Dec 11, 2011

Lacto-Fermented Cranberry Chutney

My sister-in-law sent me this link to lacto-fermented cranberry apple chutney before Thanksgiving.  After Thanksgiving she emailed back to say it was super yummy and that I should try it.  I had some of the ingredients on hand, but not all.  After consulting with other chutneys in Nourishing Traditions, this is the recipe that I created.  And really like. {Keepin' it real: the first batch was waaay too salty, so I made a second batch and it tastes much better - recipe at the end.}  This is one more jar to add to my lacto-fermented arsenal in the fridge.  Both my children will eat this (my 19-month old has been eating the radish relish by the handfuls!).

Lacto-fermenting is not rocket science.  And just a couple of tablespoons at each meal not only aids digestion but also is a powerhouse of nutrition.  Go buy some cranberries while you still can!

Before you go chopping everything, start your whey dripping.  You can use yogurt or kefir.  In the above picture, I poured kefir into a coffee filter that I sat on a strainer/funnel combo on top of my jar.  The clear-ish liquid that comes out the bottom is whey.
In a food processor, coarsely chop cranberries and apples.  I used my blade attachment but the shredded attachment would work, too.  (My shredder fell jumped off the counter and broke.  Boo.)
Pour everything into a bowl and stir.
Stuff it into a jar.
I'm pointing to the liquid level.  You'll want to add enough filtered water (no fluoride or chlorine) to cover the top of the fruit.
At this point I decided to use the remainder of the can of pineapple and added about a cup of filtered water.
Let it sit on your counter for 2-3 days before putting into the fridge.  If your kitchen is cool (less than 65*), consider setting your ferment near an alternative heat source - like run a dehydrator for warmth or plug up your crock pot.

Here's my recipe for a two quart (or half gallon) jar:
10 oz cranberries, chopped
4 small apples, chopped
1 can (18oz?) crushed pineapple, I drained it to use the juice for something else but the juice would be fine in this.  Actually a fresh pineapple would be best, but I couldn't bring myself to pay $5 for one.
1/2 lemon, squeezed
1/2 t powdered cloves
2 t cinnamon, heaping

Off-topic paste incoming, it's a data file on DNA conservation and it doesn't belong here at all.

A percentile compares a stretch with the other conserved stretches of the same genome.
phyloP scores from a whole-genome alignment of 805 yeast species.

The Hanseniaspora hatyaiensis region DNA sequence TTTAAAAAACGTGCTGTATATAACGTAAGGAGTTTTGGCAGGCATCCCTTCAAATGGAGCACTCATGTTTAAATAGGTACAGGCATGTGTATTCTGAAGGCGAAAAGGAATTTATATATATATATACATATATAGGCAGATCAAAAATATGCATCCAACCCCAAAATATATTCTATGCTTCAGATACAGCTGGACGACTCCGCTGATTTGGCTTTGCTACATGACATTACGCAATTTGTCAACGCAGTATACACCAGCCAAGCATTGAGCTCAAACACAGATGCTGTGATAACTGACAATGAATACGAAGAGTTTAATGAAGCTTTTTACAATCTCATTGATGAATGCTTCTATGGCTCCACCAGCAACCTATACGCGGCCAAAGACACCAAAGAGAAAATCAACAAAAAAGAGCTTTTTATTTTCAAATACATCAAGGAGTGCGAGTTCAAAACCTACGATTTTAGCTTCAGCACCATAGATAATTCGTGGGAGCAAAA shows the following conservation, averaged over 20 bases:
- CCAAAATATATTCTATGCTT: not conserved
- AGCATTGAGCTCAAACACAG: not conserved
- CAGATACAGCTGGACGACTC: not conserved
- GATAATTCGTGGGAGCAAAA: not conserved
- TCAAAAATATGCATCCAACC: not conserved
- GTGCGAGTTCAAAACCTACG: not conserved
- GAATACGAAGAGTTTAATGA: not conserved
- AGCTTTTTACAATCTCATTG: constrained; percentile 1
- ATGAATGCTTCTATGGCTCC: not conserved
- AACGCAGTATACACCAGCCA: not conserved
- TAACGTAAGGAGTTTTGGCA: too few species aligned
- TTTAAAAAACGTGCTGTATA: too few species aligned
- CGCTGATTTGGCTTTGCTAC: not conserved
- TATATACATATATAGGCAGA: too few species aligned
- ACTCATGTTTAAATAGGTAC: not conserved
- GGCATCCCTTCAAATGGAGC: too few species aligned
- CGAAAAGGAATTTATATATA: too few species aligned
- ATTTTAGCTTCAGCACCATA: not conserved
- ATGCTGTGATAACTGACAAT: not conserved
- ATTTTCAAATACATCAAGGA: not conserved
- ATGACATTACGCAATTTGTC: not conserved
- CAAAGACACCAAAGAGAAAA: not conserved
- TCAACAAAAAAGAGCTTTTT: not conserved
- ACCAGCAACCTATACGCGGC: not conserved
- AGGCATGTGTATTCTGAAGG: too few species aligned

1/4 c rapadura or sucanat (unrefined sugar)
1 t real salt
1/2 cup whey
filtered water as needed.

Mix the above and keep on your counter for 2-3 days then refrigerate.

Unlike sauerkraut that will keep for months (a year?!) in the fridge, Nourishing Traditions recommends eating the chutney within two months.


11/14/12 EDIT:
When I made this today, I decided to add 2 oranges (processed with apples) - because I had them on hand.  As a result, I did not add the half squeezed lemon nor was the extra water needed.

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  1. This stuff is AMAZING, thanks for sharing! :) I made a batch at the beginning of November, and had a serving every day. At thanksgiving it was a huge hit, and no one had a clue that it was fermented. I'm about to make another batch now, this time with orange pieces instead of pineapple because I'm out.

  2. This is a family favourite. I have made it a few times. Pineapples have been $2.50 or $2.99 here so I splurged. Lovely recipe Thank you.

  3. Would you be able to modify the recipe if using a packet of dried culture (non dairy source)? Thanks, Brenda

    1. Yours is a good question and maybe someone else will read the comments and be able to answer. I've not used dried cultures before, so I don't know.

    2. I sprinkled a small amount of Caldwell's in half a cup of warm water in lieu of the whey. The finished product was fabulous! I ended up fermenting it for 5 days. Not sure if that was due to the starter or that my kitchen isn't terribly warm. Definitely try it with a dried culture.

  4. I've never dared try a fermented food (Lots of yogurt and beverages, but never food...) This recipe gave me the guts to try. It tastes great right now, I hope it just improves with age. Thanks!

  5. Can you buy whey because I don't have kefir and know nothing about it.

    1. Sara, strain yogurt to get whey (use the same method I mention above with the kefir).

  6. Hi Julie,
    Do you know if Xylitol might be used as sweetner?
    Love your blog btw :)

    1. Liz, I don't know. If you try it, let us know!

  7. I'm interested in making this for Thanksgiving, but I'd like to skip the whey. What would you recommend? Water kefir grains, perhaps? I've read that salt can be increased to replace whey, although the probably won't taste good here - but can you clarify the amount of salt? Is "1 t real salt" supposed to be 1 teaspoon or 1 tablespoon? The other option I'm curious about is using kombucha culture as a starter - I have cultured tea and scobys at home, so that's the most accessible for me. Would love to hear what you think; I'm new to all this. Many thanks!

    1. I'm not sure what to tell you about whey substitutions. If you increase the salt, I think it would be too salty. Recipe above is for 1teaspoon (usually upper case T is for Tablespoon).

  8. hi, is the salt just for taste? I didn't add it to mine. thanks

    1. Hi Poodles - the salt, when used for lacto-fermentation, helps ward off the growth of the wrong kinds of bacteria. If you plant to eat the chutney right away (and not ferment), you do not need the salt. If you do not use the salt and do not let it ferment on your counter, you also do not get the beneficial bacteria.



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